Sunday, February 1, 2015

2015 Awards Recommendations

I made it a bit more of a point to read this year than I normally do in an attempt to be better educated for award nominating. Unfortunately, I did not read any new novels last year barring a single YA book (my backlog is healthy enough, thanks!), but I did around to several short stories and a few novelettes.

These are my award picks:

Short Stories

Jackalope Wives by Ursula Vernon - Apex, January 2014
The Fisher Queen - Alyssa Wong - F&SF May/June 2014
Not Her Garden - Yukimi Ogawa - Lackington's #3, Summer 2014


Life Flight - Brad Torgersen - Analog, March 2014
The Pushbike Legion - Timothy Jordan - Writers of the Future 30
The Magician and Laplace's Demon - Tom Crosshill, Clarkesworld, December 2014

Campbell Award for Best New Writer

Alyssa Wong
Yukimi Ogawa*

* I don't know if Yukimi Ogawa is currently eligible, but I can't find any pro publications of her work prior to 2013 (in Strange Horizons), which would put her in her second year of eligibility. She's published quite a few things in 2014 and I love her stuff ("Town's End," "Rib," "In Her Head, In Her Eyes").

UPDATE: Yukimi Ogawa confirmed on Twitter that she is in her second year of eligibility! Please consider her for the Campbell Award.

As for my own work, I had three original works published in 2014.

Short Stories

The Wings The Lungs, The Engine The Heart - Galaxy's Edge #9, July/August 2014
The Ancestors - Crossed Genres July/August 2014
Unfilial Child - Streets of Shadows (anthology)

"The Wings The Lungs, The Engine The Heart" and "Unfilial Child" are not available online, but can be requested by interested Hugo/Nebula voters. If you are a SFWA member, both of them are available in the members-only forums for reading.

Monday, September 1, 2014

"Living Rooms" Reprinted in Galaxy's Edge #10

"Living Rooms" is a special story for me.  Part of it is because it was my first professional sale in the hugest way possible.  It won first place for its quarter in the Writers of the Future contest and went on to win the grand prize, which really does things to inspire confidence in a writer.

But I didn't write "Living Rooms" to win a contest.  I actually didn't have many expectations for it at all.

I wrote it while in a local writing workshop simply because I knew I would be too embarrassed to show up empty-handed for class, which required me to come up with somewhere between 500-2000 new words a week.  (Pocket change now, but it wasn't then.)  I didn't have much to start with other than a dream I'd had, where I had come home to find a strange wizard in the dream's version of my living room.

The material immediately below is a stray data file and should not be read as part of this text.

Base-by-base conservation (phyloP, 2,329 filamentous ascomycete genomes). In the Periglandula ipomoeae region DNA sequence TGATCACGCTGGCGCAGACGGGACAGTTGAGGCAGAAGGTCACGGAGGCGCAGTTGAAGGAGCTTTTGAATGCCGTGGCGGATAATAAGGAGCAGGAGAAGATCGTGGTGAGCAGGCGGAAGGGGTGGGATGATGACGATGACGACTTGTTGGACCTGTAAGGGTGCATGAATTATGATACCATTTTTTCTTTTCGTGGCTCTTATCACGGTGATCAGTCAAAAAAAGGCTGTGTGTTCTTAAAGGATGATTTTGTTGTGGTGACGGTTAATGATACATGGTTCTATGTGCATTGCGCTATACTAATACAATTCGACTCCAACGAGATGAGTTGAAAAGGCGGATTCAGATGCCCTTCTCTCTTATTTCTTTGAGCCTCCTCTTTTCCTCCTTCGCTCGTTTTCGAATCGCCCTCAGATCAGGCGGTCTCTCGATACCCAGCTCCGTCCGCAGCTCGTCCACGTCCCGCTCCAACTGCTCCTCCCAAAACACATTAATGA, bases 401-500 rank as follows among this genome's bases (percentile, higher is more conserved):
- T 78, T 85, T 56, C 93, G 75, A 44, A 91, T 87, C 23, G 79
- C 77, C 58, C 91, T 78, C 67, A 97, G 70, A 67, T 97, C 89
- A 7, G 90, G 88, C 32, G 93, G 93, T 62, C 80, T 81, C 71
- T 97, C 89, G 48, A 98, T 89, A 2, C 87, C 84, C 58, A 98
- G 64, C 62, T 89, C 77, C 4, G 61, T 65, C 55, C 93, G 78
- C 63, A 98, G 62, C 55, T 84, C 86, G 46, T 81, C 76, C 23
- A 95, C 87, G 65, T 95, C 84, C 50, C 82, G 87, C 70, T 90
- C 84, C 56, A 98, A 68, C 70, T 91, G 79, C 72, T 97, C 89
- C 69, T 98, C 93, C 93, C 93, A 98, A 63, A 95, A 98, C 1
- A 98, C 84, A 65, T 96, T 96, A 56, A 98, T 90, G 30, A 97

It wasn't my living room, but I knew it was mine and this wizard shouldn't be there.

Anyone who's read "Living Rooms" will recognize this was the opening of the story.  The villain, Morrin (then unnamed), was in the dream, as was James, the embodiment of the living room, though I changed the name of the room from "living room" to "parlor" to better fit with the time period.  I left a callback to it in the to the title though.

From the basic dream fragment, I drew out the rest of the story; why the magician was there, what was this magic house where the parlor came to life?

I had a lot of fun with it, and to my surprise, so did my fellow workshoppers.  It was a mixed group, not all of us were science fiction and fantasy fans, so when I realized that most of them really, really, liked the story, I realized I was on to something.  I had never had such a pleasant reaction from a crowd of strangers before.

Based off the comments from the workshop, I rewrote the story and ended up pretty happy with it.  I thought it was the best thing I'd ever written.  Which meant that I should submit it somewhere.

I noticed that Writers of the Future was going to end its Q4 submission period soon, so I stuffed it in a manila envelope (two quarters later they would allow e-subs) and then dropped it in the mail.

As they say, the rest is history.

From now until the end of October, "Living Rooms" will be available free online in Galaxy's Edge #10.  If you'd like a more permanent copy, it's also available as a stand alone ebook on Amazon, as part of Writers of the Future Vol 26, and as part of Galaxy's Edge #10, which is available both as an ebook and a very nicely printed paperback.